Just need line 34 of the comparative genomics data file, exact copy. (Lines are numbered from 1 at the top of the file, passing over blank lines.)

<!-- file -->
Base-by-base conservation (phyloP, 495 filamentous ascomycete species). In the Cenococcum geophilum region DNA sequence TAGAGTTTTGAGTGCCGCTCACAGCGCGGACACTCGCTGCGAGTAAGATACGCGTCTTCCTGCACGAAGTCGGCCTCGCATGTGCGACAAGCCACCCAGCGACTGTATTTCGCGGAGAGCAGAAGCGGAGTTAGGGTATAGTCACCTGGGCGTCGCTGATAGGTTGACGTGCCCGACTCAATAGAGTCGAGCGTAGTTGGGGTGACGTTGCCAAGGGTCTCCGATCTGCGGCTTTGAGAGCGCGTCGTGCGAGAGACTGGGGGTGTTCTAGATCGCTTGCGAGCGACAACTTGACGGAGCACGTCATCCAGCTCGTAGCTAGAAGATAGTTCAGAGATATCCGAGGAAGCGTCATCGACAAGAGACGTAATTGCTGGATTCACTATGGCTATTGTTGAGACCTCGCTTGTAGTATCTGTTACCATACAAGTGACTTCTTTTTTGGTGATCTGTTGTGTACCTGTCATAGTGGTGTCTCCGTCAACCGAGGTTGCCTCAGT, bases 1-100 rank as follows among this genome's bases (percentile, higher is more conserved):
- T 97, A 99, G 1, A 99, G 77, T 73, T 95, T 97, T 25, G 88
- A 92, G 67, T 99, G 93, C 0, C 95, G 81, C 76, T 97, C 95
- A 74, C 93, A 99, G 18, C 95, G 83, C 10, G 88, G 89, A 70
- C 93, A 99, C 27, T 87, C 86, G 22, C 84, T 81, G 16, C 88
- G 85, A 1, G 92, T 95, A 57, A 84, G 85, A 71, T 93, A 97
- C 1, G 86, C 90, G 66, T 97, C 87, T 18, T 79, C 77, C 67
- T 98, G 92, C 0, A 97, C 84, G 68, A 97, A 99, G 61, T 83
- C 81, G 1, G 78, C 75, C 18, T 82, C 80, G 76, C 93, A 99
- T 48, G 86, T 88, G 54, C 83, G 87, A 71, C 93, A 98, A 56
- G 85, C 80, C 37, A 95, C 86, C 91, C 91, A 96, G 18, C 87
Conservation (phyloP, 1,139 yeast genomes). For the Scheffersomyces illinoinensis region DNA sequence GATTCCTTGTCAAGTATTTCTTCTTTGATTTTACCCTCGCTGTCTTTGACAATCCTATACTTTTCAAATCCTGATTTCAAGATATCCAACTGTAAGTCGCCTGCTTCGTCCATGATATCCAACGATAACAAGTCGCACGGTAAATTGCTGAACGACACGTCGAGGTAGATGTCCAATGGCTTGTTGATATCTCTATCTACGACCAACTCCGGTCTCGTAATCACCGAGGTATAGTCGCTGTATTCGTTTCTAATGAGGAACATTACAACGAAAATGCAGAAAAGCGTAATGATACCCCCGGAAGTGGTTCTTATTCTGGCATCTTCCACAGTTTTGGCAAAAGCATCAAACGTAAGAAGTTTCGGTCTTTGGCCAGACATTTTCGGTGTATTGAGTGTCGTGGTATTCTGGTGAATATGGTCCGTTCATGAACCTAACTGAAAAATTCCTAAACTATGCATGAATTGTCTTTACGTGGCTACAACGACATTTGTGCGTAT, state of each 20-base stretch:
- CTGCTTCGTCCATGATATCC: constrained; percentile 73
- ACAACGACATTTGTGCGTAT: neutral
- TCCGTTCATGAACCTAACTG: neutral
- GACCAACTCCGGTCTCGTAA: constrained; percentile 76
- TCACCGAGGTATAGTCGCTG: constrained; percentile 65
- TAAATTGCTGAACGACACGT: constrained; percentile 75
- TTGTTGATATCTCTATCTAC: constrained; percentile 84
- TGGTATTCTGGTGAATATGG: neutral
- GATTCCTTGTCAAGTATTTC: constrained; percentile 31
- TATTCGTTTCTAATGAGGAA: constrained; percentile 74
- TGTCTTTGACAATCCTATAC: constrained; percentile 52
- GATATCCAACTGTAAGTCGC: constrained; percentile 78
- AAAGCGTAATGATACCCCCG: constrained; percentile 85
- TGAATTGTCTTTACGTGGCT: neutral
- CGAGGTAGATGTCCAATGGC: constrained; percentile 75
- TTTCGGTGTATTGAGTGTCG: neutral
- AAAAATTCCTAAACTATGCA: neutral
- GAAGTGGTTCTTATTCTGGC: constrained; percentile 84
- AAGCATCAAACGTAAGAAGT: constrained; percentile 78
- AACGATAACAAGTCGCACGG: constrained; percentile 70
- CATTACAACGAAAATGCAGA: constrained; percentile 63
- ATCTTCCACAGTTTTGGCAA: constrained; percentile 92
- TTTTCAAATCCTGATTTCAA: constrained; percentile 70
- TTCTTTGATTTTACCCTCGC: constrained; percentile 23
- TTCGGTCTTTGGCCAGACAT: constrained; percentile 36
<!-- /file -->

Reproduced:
- ATCTTCCACAGTTTTGGCAA: constrained; percentile 92